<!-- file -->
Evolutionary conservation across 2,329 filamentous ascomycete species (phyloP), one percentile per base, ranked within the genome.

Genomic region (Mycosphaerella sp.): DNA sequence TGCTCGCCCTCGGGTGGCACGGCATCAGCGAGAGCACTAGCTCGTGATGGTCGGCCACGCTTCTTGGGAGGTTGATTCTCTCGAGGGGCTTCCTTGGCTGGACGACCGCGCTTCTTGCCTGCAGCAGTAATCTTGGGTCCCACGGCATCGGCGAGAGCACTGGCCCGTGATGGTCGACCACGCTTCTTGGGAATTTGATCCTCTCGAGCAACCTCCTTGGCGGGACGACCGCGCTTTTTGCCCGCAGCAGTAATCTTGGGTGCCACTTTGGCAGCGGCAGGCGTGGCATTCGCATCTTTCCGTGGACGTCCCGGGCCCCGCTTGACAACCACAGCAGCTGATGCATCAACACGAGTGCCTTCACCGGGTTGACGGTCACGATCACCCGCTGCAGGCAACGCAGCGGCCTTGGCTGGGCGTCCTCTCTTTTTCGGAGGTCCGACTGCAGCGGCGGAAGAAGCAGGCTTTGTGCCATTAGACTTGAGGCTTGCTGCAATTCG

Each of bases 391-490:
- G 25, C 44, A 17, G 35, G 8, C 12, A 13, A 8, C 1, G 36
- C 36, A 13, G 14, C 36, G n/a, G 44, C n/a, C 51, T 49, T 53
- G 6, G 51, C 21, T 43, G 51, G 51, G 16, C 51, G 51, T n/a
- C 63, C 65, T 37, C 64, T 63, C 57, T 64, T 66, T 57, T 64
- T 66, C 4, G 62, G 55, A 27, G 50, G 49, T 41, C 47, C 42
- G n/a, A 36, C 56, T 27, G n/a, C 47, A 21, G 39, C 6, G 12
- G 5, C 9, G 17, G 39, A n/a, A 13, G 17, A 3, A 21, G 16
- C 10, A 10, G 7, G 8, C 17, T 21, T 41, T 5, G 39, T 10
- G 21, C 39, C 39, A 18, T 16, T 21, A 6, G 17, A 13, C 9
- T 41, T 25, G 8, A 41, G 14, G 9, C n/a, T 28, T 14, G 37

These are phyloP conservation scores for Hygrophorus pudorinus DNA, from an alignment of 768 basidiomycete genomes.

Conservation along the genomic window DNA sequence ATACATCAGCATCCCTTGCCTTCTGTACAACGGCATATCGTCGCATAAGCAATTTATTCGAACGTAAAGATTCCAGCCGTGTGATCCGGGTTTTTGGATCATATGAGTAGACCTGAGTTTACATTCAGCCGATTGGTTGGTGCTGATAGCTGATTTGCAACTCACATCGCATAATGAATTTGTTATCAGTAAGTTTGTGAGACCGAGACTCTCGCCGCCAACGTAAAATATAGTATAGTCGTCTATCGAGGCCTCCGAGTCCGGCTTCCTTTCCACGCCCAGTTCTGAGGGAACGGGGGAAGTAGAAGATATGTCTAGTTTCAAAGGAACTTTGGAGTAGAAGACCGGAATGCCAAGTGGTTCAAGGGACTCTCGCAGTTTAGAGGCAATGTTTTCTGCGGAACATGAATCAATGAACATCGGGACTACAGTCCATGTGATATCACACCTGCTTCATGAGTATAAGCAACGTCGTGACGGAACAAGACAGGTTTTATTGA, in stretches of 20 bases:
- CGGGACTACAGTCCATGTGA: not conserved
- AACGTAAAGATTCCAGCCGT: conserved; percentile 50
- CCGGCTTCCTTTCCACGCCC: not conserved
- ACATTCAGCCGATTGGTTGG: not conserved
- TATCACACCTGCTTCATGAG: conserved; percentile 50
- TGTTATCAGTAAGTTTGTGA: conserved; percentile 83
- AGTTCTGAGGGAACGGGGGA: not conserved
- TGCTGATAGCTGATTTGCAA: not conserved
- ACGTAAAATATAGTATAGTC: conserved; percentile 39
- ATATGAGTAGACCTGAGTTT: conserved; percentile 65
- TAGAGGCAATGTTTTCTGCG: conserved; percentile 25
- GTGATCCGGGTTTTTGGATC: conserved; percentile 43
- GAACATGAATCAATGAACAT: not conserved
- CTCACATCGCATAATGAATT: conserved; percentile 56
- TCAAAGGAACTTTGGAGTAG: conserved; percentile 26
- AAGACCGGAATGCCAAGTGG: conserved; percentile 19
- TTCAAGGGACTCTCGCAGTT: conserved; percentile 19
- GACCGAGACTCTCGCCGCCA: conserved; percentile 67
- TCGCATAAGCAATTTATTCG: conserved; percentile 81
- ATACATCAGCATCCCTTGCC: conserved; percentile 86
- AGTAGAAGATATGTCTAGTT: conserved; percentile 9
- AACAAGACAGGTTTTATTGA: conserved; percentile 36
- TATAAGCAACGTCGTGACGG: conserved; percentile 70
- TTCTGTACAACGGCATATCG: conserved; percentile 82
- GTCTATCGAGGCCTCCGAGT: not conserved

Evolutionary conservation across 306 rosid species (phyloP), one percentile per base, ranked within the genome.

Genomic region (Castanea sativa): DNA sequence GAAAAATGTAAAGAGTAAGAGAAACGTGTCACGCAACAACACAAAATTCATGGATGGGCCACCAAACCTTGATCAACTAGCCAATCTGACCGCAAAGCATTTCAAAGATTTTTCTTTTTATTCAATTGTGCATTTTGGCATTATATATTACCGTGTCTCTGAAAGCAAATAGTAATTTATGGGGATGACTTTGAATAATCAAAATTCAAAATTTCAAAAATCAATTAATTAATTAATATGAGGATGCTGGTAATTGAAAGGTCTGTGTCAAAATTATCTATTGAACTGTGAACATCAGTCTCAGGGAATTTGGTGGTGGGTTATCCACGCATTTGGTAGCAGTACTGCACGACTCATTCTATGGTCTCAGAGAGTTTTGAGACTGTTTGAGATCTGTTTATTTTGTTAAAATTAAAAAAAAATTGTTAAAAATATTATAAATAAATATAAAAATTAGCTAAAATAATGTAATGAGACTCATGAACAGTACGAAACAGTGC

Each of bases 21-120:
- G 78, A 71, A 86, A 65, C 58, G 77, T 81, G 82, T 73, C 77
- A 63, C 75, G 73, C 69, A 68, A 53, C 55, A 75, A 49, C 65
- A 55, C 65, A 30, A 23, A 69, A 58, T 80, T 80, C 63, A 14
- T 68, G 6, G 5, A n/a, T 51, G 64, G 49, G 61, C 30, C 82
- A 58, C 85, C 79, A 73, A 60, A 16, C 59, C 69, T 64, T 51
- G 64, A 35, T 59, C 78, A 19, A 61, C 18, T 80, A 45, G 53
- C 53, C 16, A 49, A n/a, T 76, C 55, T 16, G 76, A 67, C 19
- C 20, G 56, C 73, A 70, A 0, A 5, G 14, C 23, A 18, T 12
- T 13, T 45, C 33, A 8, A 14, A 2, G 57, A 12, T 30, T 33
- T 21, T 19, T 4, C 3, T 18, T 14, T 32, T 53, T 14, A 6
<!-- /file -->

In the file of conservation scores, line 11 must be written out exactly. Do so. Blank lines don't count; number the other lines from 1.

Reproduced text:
- C 10, A 10, G 7, G 8, C 17, T 21, T 41, T 5, G 39, T 10